You can use the advanced options to gather samples of suspicious files that cannot be gathered whilst running Windows. This can be done as follows:
- Carry out a clean shutdown of the machine.
- Boot from the Sophos Bootable CD.
Applies to the following Sophos product(s) and version(s)
Sophos Bootable Anti-Virus
What To Do
Changing the Keyboard Locale
For UK customers you may want to change the keyboard layout (default is United States layout). To do this:
- Select Keyboard layout.
- From the Keymaps menu select United Kingdom.
- Click Back to main menu.
From the main menu select Bash Shell (advanced users only) option. These instructions will not delete the original malicious file.
- You will now be presented with the following command prompt:
- Plug in your removable device, such as a USB memory stick, that you plan to copy the sample on to.
- We need to mount the internal hard drive so we can locate the sample. We also need to change directory to where our hard drive will be mounted. Type the two lines below, each line followed by Return / Enter (↩):
- The prompt should now read:
- From here you will need to determine which mount point is the location for the file. Type the following and press Return / Enter (↩):
- You should now be presented with a list of all the block devices (e.g. hard drives and partitions) and where they are mounted. If you look down the far right column, labelled "MOUNTPOINT", you should note one or more entries with the mountpoint of
/mnt/dev/sd?? where the question marks are a letter followed by a number. An example output is below:
The letter represents a physical device such as a hard disk, the number represents a partition on that device. Note type "
NAME MAJ:MIN RM SIZE RO TYPE MOUNTPOINT
sda 8:0 0 465.8G 0 disk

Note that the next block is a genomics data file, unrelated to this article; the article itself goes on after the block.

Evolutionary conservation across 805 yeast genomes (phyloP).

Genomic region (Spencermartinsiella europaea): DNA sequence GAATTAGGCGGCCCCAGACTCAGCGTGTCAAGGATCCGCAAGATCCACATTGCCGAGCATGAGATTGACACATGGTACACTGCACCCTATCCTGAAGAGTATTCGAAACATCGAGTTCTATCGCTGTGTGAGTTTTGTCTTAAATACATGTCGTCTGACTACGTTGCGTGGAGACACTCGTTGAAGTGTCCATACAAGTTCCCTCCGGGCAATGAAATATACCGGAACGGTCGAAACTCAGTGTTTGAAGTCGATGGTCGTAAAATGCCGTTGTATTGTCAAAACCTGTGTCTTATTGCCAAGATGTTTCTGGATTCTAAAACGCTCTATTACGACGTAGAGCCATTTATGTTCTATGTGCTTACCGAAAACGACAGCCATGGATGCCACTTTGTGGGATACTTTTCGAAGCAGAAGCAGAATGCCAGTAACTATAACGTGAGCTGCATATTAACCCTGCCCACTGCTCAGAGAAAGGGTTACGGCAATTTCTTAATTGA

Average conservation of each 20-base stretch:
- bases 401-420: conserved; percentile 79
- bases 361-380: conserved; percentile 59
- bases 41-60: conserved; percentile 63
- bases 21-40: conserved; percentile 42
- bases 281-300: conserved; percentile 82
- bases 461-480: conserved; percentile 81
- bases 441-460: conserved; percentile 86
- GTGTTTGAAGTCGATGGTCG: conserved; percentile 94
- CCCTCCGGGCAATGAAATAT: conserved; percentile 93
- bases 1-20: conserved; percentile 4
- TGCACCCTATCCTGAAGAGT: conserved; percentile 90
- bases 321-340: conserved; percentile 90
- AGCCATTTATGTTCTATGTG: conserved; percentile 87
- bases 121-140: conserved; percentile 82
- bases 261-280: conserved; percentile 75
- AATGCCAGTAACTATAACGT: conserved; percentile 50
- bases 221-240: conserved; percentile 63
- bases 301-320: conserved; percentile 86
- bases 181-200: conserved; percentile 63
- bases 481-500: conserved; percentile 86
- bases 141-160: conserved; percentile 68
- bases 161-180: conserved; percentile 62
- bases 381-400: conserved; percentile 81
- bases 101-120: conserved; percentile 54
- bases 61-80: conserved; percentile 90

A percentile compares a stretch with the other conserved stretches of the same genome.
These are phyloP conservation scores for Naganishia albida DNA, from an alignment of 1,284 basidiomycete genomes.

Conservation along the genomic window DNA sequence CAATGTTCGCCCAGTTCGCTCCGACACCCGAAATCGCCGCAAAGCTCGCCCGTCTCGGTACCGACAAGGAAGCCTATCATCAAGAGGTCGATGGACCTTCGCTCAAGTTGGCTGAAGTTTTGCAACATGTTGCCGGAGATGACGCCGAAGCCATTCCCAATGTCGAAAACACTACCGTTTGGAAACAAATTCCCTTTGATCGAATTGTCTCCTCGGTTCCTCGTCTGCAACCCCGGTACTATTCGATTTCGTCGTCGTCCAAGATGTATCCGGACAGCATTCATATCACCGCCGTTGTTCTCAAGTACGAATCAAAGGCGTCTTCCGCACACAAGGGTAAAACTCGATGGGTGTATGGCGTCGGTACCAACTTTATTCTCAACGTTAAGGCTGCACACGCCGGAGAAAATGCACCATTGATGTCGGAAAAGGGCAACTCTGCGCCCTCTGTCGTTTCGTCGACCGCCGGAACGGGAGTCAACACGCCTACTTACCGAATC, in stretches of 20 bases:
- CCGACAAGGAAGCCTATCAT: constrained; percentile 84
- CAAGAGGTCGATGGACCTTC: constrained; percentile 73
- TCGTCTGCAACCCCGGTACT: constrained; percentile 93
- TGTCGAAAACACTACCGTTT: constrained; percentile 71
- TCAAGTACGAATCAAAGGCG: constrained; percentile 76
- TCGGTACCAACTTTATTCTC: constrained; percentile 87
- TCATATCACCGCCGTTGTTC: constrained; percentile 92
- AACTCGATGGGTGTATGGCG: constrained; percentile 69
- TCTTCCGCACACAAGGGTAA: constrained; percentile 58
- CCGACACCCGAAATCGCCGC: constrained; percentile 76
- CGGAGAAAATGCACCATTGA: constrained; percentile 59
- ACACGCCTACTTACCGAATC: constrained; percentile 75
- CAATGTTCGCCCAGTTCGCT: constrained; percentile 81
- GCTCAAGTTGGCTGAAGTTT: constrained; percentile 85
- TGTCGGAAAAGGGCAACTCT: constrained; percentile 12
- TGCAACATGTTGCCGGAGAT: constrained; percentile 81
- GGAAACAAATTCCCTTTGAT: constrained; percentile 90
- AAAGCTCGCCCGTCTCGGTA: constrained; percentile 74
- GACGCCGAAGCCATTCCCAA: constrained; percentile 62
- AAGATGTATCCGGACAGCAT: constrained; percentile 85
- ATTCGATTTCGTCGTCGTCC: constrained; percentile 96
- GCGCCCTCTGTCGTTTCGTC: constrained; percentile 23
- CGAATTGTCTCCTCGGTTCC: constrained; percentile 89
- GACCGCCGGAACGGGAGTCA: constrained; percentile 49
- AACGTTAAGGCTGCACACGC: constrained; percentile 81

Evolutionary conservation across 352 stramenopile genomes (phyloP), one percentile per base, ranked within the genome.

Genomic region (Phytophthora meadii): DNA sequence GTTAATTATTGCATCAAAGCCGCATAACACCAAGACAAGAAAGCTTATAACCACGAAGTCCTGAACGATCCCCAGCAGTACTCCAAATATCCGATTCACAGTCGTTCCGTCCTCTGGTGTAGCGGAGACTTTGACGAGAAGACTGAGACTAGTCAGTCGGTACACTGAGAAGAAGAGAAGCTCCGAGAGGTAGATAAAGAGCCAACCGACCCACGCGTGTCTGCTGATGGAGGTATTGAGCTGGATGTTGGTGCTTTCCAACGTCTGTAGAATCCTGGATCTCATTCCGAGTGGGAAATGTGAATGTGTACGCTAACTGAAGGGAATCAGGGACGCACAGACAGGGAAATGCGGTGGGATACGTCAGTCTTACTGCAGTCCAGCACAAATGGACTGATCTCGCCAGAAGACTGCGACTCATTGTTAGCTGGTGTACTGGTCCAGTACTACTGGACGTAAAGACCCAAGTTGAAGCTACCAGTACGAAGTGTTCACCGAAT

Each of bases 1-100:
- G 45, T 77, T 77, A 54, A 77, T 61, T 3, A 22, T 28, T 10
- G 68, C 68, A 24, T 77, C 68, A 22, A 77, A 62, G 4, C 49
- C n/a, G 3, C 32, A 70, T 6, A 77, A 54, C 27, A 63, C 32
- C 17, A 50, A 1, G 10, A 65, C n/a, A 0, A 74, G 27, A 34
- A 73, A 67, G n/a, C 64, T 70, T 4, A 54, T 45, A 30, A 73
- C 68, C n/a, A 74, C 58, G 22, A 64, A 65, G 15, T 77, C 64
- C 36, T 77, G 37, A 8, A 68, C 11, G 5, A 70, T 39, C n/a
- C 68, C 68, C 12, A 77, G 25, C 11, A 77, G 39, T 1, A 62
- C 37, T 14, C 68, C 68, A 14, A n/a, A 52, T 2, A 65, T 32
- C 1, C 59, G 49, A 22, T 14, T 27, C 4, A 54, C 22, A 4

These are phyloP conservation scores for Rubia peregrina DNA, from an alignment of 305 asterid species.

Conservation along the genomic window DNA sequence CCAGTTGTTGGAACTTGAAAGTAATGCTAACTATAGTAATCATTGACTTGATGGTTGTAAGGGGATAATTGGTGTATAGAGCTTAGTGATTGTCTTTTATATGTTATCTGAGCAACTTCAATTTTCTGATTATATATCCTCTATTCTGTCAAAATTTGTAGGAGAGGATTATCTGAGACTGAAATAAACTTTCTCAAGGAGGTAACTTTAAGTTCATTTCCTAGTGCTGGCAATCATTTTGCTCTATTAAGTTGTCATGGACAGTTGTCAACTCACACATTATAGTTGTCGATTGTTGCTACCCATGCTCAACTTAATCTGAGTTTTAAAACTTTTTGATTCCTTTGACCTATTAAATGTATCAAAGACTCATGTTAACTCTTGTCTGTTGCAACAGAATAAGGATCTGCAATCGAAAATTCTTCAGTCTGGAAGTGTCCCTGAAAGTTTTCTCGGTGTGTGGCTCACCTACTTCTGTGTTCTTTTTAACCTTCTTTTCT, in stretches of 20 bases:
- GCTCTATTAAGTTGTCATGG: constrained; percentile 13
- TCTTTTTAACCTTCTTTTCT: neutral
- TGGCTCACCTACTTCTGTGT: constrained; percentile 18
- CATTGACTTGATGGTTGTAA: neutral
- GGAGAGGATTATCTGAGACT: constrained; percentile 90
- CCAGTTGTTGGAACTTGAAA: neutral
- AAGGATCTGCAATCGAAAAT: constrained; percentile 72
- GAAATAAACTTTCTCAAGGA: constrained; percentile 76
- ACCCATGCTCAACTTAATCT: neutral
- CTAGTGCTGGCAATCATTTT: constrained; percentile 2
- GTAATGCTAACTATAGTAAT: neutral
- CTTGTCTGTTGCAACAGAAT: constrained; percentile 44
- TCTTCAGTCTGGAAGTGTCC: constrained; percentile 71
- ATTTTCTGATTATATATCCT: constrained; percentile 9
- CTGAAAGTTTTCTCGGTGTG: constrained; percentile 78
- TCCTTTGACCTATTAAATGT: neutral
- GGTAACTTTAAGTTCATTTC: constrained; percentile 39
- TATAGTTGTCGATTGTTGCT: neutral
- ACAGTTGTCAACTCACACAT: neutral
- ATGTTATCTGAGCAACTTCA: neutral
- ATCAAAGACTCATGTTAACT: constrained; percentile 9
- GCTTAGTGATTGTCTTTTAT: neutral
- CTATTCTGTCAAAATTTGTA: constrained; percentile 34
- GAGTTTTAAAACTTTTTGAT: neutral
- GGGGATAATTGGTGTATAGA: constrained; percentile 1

├─sda1 8:1 0 1.5G 0 part /mnt/dev/sda1
├─sda2 8:2 0 454.5G 0 part /mnt/dev/sda2
└─sda3 8:3 0 9.8G 0 part /mnt/dev/sda3
sdb 8:16 0 1.8G 0 disk
└─sdb1 8:17 0 1.8G 0 part
sda, and type "
sda1. Also note that only partitions are mounted, not disks.
We can see that
sda is 465.8G (i.e. ~500GB) in size. This helps us identify that
sda is the internal hard drive. We can also see that
sdb is 1.8G (i.e. ~2GB) in size. As my USB stick is 2GB, it is most likely that
sdb is my USB stick.
Judging by the size of
sda2, it is most likely that
sda2 is our Windows partition (e.g. C:\ on a Windows computer).
- Once you have determined which mount point contains Windows, we need to change directory into it so we can start exploring and locate the sample. Type in the following to change directory to the mounted IDE hard drive, press Return / Enter (↩):
- List the contents of the drive / directory with this command, press Return / Enter (↩):
- From here you should recognise the Windows folder structure, you can change the location using the '
cd' command. If you start typing a folder name, you can also press the Tab button (↹) to auto-complete the folder name you are typing. Note that file and folder names are case sensitive.
Example: If you go into a folder which you need to go back out of (i.e. move back to the parent folder) type the following and press Return / Enter (↩):
If, at any point, you wish to know the absolute path to your current working directory (i.e. what folder you are currently in), type the following and press Return / Enter (↩):
Again, if you need to list all files in the directory / see all the files in the folder, type the following and press Return / Enter (↩):
- Once you are in the directory where the malware sample resides, we will need to mount the removable media (e.g. USB stick) to copy it to. If you refer back to step 6, we were able to determine that sdb is our USB stick. We need to create a folder to mount the USB stick to, and then to mount the folder. Type the two lines below, modifying
/dev/sdb1 to the device and partition number you found in step 6, each line followed by Return / Enter (↩):
mount /dev/sdb1 /mnt/dev/usb
- With the removable media mounted, we now need to copy the malware sample to it and ensure we rename the sample so that it's file extension will not allow it to execute on Windows.
To copy the file, which we will call "malware.exe" in the example command below, we will use the 'cp' command. Type the command below, modifying "malware.exe" to the name of the sample you wish to submit to us, and press Return / Enter (↩):
cp malware.exe /mnt/dev/usb/malware.infected
- Once the file has been copied, you can now exit SBAV and then send the copied file in for analysis. To reboot the computer, type the following and press Return / Enter (↩):